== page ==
In a conversation with the Archbishop of Canterbury, comedian Frank Skinner made quite a few interesting claims relating to his Catholic faith and his profession as a funny man. The main point that the media has taken, understandably, is that Atheists are a threat to humanity but there are some more interesting observations made in the 90 minute conversation.
It's no longer fashionable to have faith; you have to be athiest to be cool.
Agreed. Especially, it seems, in today's society, 'religious people' are seen as idiotic, stupid and irrational, as demonstrated by Skinner's comedy partner David Baddiel: "Doesn't it ever worry you that everyone else who believes what you believe is an idiot?". I enjoyed Skinner's reply: "Doesn't that bother you at Chelsea games?".
There's too much apologising for the magic in religion, making concessions on the virgin birth or the resurrection. Don't give in to them!
Also agreed, although I wouldn't use the word magic. Magic is illusion, smoke and mirrors, but the miraculous power of God is something that is very real and is often a huge stumbling block for non-believers. This power is the same that created the universe and that we can experience today. Indeed, as Skinner went on to say, "if you believe in God, all bets are off".
If [religion] is like a big wooly jumper, it can't be that important can it? I don't want religion to be a handrail, I want it to be a precarious walk with no handrail!
And it will be a precarious walk although the handrail may be there. Jesus didn't hide the fact that following him would be tough but throughout the Bible God promises that he will be with us to help us along the whole way.
Priests and vicars should improve their sermons which are often uninspiring. They should use more oratorial skills and stick to one point rather than superficially touching on many points.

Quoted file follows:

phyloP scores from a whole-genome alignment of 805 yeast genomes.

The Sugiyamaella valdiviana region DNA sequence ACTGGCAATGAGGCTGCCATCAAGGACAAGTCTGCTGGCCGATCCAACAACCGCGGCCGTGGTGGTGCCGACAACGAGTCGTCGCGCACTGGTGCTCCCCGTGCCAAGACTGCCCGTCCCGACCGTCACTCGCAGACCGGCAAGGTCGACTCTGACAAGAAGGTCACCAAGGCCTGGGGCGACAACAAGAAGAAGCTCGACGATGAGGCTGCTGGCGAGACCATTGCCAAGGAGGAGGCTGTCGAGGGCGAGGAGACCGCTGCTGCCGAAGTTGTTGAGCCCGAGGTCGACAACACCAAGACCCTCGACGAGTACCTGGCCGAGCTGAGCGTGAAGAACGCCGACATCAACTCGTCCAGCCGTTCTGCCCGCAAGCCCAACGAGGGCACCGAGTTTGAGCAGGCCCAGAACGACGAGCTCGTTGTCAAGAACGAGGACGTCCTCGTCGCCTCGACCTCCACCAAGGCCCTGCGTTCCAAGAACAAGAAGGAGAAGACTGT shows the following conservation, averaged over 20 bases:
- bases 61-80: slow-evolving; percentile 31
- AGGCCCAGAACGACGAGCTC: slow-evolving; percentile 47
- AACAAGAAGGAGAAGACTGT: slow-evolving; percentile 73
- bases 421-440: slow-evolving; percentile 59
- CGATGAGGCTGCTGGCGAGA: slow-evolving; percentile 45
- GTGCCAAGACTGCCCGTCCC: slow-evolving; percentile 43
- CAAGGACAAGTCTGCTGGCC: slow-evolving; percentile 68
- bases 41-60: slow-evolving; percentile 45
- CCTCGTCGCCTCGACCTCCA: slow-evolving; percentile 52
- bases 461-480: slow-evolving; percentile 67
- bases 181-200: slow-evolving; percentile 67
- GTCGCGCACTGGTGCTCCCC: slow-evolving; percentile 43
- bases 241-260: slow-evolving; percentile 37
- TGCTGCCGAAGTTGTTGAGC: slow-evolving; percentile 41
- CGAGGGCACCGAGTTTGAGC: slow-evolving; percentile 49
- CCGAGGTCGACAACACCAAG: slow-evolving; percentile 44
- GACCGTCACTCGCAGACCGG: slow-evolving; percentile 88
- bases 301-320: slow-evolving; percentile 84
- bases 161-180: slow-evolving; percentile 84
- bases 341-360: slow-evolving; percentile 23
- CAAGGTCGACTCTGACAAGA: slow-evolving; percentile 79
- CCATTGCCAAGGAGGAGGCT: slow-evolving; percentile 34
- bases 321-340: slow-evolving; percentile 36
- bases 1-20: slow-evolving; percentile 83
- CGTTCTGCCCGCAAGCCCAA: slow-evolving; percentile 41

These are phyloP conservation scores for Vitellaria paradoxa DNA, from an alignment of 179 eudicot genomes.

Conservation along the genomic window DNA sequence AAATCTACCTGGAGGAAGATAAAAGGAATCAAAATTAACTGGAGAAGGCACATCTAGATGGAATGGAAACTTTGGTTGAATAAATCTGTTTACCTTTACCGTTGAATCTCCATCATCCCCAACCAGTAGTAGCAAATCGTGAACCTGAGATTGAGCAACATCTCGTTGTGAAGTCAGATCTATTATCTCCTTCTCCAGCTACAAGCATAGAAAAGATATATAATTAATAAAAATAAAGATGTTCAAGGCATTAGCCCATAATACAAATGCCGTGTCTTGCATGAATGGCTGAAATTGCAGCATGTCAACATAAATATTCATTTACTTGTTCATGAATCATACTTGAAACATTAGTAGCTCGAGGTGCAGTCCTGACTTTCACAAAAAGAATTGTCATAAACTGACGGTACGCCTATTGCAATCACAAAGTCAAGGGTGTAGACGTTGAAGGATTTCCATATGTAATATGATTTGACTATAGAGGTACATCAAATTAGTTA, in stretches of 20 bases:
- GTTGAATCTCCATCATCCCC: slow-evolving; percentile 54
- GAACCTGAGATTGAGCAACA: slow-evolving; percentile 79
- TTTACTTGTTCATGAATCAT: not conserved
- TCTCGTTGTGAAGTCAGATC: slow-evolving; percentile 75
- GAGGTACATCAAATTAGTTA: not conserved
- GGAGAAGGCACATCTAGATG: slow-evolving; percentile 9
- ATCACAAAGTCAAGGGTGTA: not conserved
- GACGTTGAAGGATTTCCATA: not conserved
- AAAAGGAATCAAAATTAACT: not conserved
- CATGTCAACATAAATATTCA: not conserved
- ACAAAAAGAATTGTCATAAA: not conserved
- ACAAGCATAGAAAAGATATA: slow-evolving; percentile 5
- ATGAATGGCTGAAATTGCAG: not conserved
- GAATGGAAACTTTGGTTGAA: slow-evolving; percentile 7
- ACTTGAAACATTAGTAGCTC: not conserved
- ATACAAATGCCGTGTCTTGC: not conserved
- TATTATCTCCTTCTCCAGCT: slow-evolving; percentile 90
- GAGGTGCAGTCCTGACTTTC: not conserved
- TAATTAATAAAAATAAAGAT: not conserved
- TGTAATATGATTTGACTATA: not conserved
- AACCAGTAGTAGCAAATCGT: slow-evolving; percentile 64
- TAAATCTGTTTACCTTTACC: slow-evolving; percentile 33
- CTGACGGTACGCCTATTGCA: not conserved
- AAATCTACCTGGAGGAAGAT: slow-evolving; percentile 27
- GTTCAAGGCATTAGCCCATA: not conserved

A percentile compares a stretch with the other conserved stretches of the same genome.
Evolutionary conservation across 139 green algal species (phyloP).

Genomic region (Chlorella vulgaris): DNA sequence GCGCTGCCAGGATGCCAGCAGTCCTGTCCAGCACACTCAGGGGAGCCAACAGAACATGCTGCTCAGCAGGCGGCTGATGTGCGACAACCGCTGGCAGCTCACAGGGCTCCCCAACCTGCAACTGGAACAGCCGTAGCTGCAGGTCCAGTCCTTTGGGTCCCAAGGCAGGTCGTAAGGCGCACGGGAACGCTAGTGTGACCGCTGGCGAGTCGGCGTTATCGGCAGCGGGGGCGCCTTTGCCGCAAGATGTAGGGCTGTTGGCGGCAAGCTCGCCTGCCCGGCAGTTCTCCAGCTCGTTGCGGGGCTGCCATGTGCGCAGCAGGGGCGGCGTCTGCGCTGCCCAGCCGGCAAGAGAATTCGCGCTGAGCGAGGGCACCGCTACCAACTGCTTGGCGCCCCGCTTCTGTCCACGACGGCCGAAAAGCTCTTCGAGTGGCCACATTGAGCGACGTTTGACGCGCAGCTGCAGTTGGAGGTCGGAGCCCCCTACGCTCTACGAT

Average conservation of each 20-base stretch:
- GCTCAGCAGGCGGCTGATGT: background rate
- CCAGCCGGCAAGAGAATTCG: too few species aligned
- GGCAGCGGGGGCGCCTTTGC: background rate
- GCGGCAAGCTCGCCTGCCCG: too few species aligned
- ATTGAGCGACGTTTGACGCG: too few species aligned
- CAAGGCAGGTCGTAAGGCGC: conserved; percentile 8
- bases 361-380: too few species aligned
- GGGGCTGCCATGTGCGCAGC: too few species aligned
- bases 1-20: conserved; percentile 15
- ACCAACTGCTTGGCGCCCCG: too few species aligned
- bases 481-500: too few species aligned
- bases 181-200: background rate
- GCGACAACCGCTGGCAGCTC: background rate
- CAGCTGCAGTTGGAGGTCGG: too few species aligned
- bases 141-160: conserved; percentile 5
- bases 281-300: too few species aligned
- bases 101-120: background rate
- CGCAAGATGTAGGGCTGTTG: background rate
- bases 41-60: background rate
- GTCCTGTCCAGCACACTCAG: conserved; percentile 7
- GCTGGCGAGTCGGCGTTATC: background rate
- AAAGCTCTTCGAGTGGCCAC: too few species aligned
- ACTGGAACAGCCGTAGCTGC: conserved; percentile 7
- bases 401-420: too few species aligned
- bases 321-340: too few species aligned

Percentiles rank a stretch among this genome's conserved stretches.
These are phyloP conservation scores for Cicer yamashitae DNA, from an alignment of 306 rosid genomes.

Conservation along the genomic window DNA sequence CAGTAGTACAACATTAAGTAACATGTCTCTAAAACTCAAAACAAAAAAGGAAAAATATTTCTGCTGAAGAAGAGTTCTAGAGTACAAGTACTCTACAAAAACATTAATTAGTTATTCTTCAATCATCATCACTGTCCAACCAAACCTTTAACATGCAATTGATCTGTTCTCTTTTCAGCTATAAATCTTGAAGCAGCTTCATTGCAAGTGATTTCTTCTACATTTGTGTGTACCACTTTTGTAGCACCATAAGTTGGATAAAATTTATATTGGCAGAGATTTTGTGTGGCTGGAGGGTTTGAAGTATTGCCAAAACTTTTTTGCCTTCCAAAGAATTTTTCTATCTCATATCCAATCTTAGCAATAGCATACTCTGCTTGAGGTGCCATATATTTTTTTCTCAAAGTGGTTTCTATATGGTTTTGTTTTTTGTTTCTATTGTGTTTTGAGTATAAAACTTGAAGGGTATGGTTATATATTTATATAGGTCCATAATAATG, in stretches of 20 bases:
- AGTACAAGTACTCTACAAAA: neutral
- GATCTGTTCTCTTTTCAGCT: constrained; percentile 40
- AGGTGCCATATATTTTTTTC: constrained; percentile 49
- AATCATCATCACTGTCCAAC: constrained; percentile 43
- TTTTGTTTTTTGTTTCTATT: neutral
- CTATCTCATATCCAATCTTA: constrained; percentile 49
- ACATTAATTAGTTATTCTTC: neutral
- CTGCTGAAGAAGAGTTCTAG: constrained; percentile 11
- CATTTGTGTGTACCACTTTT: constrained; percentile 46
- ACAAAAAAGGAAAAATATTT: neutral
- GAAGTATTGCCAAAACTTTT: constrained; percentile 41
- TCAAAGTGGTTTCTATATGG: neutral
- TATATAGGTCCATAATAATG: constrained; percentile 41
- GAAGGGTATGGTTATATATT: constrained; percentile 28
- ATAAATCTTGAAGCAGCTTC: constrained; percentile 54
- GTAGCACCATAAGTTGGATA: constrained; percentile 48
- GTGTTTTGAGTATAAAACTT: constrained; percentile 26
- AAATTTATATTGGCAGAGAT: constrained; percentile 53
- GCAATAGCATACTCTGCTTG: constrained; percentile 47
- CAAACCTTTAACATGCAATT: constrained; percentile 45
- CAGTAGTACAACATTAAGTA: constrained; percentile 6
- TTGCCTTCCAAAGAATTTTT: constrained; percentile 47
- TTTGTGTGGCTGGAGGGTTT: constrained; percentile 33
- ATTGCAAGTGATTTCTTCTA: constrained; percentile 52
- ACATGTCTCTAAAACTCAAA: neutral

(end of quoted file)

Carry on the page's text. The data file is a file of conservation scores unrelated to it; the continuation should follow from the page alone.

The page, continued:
It's sad that Frank finds the sermons he hears uninspiring on a Sunday at the church he attends. The Bible says that if you preach in the Spirit and proclaim the gospel, it will not return empty so that is surely the first place to look to improve sermons. Hopefully uninspiring sermons don't turn people away from the Church.
I've always thought that Jesus and his disciples were 13 blokes hanging around together, travelling, getting food wherever they could - there must have been lots of swearing and ribald conversation.
Swearing and ribald conversation (sexual jokes) is a touchy issue as many Christians, and non-believers alike, having ranging opinions on using naughty words and sexual conversations. I agree that Jesus and his disciples would have had a good time but the Bible talks about not using coarse language and fleeing from sexual immorality so this, again, is a touchy issue! God is holy so we can be sure, whatever they got up to, it would not have been the way we act today as sinners.
There is not one example of what I would call a good gag from Jesus. I think that would have brought more people in, made him more human.
Maybe but the purpose of the Bible is not to tell jokes but for knowledge of salvation. Having said that, Jesus related to everyone he met so I'm sure him and his mates had some laughs.
Religion is like football: they all gave some sort of allegiance to his great game but it's compartmentalised by tribalism...it's all about this brilliant game.
Skinner's pluralistic view of the world and religion is where we differ the most. Jesus said he is the Way, the Truth and the Life and that nobody comes to God except through him. This 'different sides of the same mountain' idea just isn't compatible with Christianity.
Whilst it is good to see a celebrity conversing about these things, Frank Skinner seems to have a few strange ideas. Either way, Christ proclaimed is Christ proclaimed.